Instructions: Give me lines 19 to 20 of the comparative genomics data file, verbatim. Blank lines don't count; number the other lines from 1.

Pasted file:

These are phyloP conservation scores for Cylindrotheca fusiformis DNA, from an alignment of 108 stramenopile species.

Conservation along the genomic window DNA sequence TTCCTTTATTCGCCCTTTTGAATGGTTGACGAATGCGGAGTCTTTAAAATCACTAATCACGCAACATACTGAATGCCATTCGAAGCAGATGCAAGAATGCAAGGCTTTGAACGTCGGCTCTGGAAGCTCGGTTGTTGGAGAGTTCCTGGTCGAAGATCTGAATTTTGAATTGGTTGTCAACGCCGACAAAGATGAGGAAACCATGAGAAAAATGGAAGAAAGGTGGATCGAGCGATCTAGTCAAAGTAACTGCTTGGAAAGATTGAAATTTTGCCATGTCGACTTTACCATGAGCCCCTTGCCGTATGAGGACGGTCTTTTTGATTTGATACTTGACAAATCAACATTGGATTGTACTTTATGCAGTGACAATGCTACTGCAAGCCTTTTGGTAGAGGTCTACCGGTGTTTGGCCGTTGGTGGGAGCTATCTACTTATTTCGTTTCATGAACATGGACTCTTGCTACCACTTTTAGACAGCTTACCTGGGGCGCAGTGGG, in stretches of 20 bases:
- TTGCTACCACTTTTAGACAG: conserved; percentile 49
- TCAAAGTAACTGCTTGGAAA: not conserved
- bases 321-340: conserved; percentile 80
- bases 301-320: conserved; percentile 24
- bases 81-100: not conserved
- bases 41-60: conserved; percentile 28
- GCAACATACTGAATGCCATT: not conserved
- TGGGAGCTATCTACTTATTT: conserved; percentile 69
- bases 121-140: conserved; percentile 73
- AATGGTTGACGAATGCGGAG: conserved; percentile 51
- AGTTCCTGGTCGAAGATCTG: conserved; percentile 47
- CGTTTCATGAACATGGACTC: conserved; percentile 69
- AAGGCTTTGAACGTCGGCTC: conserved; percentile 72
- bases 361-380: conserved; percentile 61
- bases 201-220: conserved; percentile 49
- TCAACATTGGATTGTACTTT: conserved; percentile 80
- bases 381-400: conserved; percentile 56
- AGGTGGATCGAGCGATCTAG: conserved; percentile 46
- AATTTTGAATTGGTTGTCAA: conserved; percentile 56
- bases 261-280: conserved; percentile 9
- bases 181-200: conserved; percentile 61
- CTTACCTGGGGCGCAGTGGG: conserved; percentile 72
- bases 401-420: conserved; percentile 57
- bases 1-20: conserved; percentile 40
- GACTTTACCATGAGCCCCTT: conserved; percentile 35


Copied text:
- bases 381-400: conserved; percentile 56
- AGGTGGATCGAGCGATCTAG: conserved; percentile 46